Lu Gao

St George Hospital, Sydney, New South Wales, Australia

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Publications (3)17.23 Total impact

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    ABSTRACT: Factor XI (FXI), a disulfide-linked covalent homodimer, circulates in plasma, and upon activation initiates the intrinsic/consolidation phase of coagulation. We present evidence that disulfide bonds in FXI are reduced to free thiols by oxidoreductases thioredoxin-1 (TRX-1) and protein disulfide isomerase (PDI). We identified that Cys362-Cys482 and Cys118-Cys147 disulfide bonds are reduced by TRX-1. The activation of TRX-1-treated FXI by thrombin, FXIIa or FXIa was significantly increased compared to non-reduced FXI, indicating that the reduced factor is more efficiently activated than the oxidized protein. Using a novel ELISA system, we compared the amount of reduced FXI in antiphospholipid syndrome (APS) thrombosis patients with levels in healthy controls, and found that APS patients have higher levels of reduced FXI. This may have implication for understanding the contribution of FXI to APS thrombosis, and the predisposition to thrombosis in patients with elevated plasma levels of reduced FXI.
    No preview · Article · Jun 2012 · Journal of Autoimmunity
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    ABSTRACT: Beta-2-glycoprotein I (β2 GPI) constitutes the major autoantigen in the antiphospholipid syndrome (APS), a common acquired cause of arterial and venous thrombosis. We recently described the novel observation that β2 GPI may exist in healthy individuals in a free thiol (biochemically reduced) form. The present study was undertaken to quantify the levels of total, reduced, and posttranslationally modified oxidized β2 GPI in APS patients compared to various control groups. In a retrospective multicenter analysis, the proportion of β2 GPI with free thiols in serum from healthy volunteers was quantified. Assays for measurement of reduced as well as total circulating β2 GPI were developed and tested in the following groups: APS (with thrombosis) (n=139), autoimmune disease with or without persistent antiphospholipid antibodies (aPL) but without APS (n=188), vascular thrombosis without APS or aPL (n=38), and healthy volunteers (n=91). Total β2 GPI was significantly elevated in patients with APS (median 216.2 μg/ml [interquartile range 173.3-263.8]) as compared to healthy subjects (median 178.4 μg/ml [interquartile range 149.4-227.5] [P<0.0002]) or control patients with autoimmune disease or vascular thrombosis (both P<0.0001). The proportion of total β2 GPI in an oxidized form (i.e., lacking free thiols) was significantly greater in the APS group than in each of the 3 control groups (all P<0.0001). This large retrospective multicenter study shows that posttranslational modification of β2 GPI via thiol-exchange reactions is a highly specific phenomenon in the setting of APS thrombosis. Quantification of posttranslational modifications of β2 GPI in conjunction with standard laboratory tests for APS may offer the potential to more accurately predict the risk of occurrence of a thrombotic event in the setting of APS.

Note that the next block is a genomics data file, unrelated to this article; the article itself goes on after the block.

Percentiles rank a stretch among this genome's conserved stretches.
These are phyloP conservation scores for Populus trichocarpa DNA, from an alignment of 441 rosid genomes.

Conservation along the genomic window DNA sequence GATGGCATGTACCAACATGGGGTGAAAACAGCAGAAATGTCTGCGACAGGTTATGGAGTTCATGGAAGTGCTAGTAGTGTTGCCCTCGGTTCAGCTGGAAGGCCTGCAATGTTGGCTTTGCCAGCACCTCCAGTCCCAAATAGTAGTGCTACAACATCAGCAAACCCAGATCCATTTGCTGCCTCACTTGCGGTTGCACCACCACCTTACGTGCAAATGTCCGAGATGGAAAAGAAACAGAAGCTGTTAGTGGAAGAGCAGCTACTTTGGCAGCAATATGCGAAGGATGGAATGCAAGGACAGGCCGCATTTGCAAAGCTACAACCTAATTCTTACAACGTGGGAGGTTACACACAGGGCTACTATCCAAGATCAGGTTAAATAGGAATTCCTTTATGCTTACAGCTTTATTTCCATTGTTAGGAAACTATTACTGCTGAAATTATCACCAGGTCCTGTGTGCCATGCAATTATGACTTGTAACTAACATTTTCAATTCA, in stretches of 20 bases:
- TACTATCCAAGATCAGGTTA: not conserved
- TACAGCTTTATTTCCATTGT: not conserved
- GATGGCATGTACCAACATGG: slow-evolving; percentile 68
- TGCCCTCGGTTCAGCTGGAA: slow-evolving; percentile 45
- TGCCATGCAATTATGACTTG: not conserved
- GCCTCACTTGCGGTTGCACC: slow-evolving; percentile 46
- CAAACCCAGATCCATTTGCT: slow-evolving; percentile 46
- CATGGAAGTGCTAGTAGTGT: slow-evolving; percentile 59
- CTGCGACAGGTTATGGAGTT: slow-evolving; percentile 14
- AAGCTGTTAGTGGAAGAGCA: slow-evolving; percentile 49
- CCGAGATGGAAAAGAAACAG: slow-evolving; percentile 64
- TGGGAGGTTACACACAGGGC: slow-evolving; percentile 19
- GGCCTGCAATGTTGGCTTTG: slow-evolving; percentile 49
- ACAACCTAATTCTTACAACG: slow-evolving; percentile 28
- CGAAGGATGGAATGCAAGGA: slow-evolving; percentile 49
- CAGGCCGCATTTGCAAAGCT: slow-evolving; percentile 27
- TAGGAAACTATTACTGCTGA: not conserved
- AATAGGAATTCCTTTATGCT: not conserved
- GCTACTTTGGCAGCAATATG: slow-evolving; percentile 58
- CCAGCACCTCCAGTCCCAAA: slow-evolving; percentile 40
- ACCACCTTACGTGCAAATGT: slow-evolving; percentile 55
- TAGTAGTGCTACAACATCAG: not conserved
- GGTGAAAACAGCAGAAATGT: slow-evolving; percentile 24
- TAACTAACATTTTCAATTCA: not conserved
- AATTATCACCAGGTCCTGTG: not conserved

Full-text · Article · Sep 2011 · Arthritis & Rheumatology